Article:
We recorded a version of this song for our first album but it never made the cut: this is a different arrangement. It's about some of the same things "Jerusalem Road" from the last album was (the two songs have a line in common). Smiler's a guy I knew a long time ago, kept birds and always used to covet my mustard-coloured Frank Zappa t-shirt.


This melody (and the whole last verse of lyric) was among the very first handful of songs I ever wrote, and I've made various attempts at recording it over the years, never too successfully: still, all those years later and we finally nail it. Sean Hargreaves did a wonderful job on the piano arrangement. (I love Montparnasse; I always thought I'd end up living there, me and a Juliette Greco-lookalike to sweat me through those hot, passionate, existentialist nights. Life twists every which way but the right one, eh?.... Back in the mid-80s we used to stake out Samuel Beckett's apartment-building in the Rue St Jacques, but never ever saw him).

On Porthcawl Sands

A song about first love: I took the first two lines (or as close as I could remember them) from a poem I came across in a magazine, and they kick-started the lyric. I have an old black-and-white photo of me taken in swimming-trunks at the water's edge there, aged 11, all chattering teeth and quivering limbs; I relate to that (lost)(left-wing) frumpier, Larkinesque world way more than I do post-modernity's (empty)(right-wing) dazzling hall-of-mirrors and I'd still take Porthcawl over St Tropez anyday (or anywhere else for that matter. Not that I'm big on the sea anyway, I don't swim and it's full of monsters ......).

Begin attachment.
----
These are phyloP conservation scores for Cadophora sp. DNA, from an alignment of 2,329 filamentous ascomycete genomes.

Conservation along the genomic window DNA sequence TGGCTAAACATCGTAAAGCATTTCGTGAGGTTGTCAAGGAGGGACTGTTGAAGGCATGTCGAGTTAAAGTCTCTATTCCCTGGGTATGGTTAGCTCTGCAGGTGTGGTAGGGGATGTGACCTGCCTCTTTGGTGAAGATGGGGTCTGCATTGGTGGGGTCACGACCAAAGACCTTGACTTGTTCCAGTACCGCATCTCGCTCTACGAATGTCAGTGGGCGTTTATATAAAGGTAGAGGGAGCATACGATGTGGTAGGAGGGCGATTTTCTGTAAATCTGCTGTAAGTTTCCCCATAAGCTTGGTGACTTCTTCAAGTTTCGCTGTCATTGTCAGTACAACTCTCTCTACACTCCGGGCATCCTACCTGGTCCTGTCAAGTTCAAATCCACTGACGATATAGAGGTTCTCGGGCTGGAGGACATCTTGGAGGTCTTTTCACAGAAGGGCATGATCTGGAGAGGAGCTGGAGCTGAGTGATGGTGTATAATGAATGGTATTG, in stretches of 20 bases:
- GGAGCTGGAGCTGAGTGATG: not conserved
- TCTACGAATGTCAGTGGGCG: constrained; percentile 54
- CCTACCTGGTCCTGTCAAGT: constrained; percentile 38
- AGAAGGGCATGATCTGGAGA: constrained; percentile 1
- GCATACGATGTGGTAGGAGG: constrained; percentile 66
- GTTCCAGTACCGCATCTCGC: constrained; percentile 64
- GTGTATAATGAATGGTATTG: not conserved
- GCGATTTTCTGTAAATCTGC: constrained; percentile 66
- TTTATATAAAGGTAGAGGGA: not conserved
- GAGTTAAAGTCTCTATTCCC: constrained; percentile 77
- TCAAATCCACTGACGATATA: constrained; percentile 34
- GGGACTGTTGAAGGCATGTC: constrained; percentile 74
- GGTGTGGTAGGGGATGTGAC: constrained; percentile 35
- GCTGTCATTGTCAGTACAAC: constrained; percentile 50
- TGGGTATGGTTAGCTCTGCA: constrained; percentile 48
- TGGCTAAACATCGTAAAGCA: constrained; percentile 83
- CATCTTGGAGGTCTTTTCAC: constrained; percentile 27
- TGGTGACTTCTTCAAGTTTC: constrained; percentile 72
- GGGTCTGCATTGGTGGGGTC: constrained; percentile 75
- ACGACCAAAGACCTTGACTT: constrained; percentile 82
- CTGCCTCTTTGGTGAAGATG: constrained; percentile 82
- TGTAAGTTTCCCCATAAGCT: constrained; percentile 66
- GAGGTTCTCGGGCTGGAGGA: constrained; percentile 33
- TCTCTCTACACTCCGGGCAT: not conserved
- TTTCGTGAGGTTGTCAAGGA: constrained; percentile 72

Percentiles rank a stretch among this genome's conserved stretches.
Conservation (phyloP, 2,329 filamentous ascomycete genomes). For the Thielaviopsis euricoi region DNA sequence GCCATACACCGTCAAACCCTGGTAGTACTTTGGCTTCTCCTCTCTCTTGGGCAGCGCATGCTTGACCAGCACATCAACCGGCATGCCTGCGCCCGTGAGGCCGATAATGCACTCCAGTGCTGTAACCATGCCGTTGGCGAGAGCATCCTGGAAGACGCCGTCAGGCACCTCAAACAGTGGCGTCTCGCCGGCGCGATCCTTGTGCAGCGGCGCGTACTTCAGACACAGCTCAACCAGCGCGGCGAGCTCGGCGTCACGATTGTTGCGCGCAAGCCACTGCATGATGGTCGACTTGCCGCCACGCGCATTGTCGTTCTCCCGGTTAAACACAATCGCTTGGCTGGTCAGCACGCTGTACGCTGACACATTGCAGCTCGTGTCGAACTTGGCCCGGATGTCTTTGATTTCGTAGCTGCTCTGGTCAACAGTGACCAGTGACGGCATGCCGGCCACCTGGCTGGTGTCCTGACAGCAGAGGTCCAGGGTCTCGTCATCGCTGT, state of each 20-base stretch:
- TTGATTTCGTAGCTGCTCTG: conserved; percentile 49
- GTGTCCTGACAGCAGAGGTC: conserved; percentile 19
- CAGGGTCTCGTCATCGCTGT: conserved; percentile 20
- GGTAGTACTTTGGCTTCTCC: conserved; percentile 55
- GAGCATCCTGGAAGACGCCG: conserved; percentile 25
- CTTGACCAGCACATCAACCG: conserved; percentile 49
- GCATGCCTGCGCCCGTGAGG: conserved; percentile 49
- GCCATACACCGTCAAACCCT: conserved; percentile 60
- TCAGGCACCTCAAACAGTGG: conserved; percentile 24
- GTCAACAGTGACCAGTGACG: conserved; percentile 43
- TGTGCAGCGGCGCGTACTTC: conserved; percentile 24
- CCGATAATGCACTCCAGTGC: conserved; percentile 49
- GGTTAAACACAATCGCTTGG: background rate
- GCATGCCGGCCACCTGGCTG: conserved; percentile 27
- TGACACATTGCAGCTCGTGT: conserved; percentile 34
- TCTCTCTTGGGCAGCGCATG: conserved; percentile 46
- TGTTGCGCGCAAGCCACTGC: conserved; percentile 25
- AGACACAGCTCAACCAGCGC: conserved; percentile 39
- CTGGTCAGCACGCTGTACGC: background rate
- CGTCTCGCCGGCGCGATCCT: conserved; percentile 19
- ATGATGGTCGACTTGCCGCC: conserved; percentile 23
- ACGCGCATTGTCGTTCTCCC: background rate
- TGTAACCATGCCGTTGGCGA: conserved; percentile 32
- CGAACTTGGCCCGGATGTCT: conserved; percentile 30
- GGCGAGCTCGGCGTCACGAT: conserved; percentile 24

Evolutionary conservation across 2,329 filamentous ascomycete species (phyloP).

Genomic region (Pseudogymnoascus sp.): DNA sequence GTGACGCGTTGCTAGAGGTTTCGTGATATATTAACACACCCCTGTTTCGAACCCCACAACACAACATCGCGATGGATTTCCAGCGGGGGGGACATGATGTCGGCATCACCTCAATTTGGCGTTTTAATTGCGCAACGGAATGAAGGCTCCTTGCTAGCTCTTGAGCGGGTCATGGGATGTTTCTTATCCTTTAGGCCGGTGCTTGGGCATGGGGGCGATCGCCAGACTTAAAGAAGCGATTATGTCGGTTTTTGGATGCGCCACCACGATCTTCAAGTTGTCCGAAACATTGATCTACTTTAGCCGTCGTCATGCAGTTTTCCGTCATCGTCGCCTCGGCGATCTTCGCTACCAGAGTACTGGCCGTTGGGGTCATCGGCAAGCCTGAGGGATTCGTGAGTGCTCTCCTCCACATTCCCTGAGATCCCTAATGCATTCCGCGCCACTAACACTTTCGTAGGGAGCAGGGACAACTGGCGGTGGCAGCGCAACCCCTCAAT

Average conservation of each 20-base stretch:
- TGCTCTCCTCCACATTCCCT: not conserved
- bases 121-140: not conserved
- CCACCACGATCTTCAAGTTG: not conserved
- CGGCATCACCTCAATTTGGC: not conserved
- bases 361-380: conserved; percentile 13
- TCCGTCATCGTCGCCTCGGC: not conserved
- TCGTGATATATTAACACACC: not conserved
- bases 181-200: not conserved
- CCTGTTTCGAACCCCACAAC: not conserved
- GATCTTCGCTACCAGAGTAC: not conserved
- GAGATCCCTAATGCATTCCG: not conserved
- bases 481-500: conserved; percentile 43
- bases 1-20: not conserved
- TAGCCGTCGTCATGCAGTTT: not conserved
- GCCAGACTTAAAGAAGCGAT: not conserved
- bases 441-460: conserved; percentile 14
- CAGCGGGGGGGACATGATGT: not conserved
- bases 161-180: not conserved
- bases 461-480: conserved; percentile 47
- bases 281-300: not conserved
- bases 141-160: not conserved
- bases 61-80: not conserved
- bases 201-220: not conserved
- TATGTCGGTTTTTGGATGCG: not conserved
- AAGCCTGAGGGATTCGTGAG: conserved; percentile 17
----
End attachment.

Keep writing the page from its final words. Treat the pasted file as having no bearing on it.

The Time For Miracles Is Past

I wrote this as a bit of light relief in between 'proper' songs, thought of it as a bit of a throwaway, but everyone liked it so it made the record. I was thinking of an old hit called "Ruby Don't Take Your Love To Town" (the Kenny Rogers version), it was all over the airwaves one bad Christmas, the Christmas I made myself all kinds of promises I didn't keep.







October 2007

I usually bang on about ghosts on windswept Welsh hillsides and such stuff, so just for a change I thought I'd focus this time on London, so here's a report live from the stinking pavements of the metropolis on the last few weeks' itinerary:

To mark the release of Dylan's latest record, Sony commissioned (they were bunged a free Sony digital camera each, worth £500 a pop!) some 'celebrities' (e.g. Tracey Emin, Peaches Geldof, Sadie Frost --- no smirking at the back!) to take some photos inspired by his Bobness (hence Peaches gets herself photographed naked with a big Gibson like the one Bobby wields on the cover of "Nashville Skyline") and the resulting 'artworks' were displayed at a launch-party at Covent Garden's posh private-members' club The Hospital. Apart from the free red wine served all evening and some of the dazzling women present (none of them celebrities), all that struck me were the big, blown-up reproductions of the Zim at various stages of his career (the best of the 'works' was a pamphlet by Bill Drummond explaining why he'd 'refused' the commission). The paparazzi were out in force at the entrance,but they didn't expend a single goddamn flash-bulb on me! Will I never make Hello magazine? ...

Last night of the Spitz: we've had some wonderful nights at this venue over the years and it's a genuine shame to see the place close (it's to be replaced by a fucking champagne-bar!). Each act played a ten-minute set --- Beth Orton was good but for me the real highlights were Joe Wilkes (see my diary for July) and one Babar Luck, a Muslim singer-songwriter. Take it from me, readers, he ain't nothing like Cat Stevens! (Free red wine again!).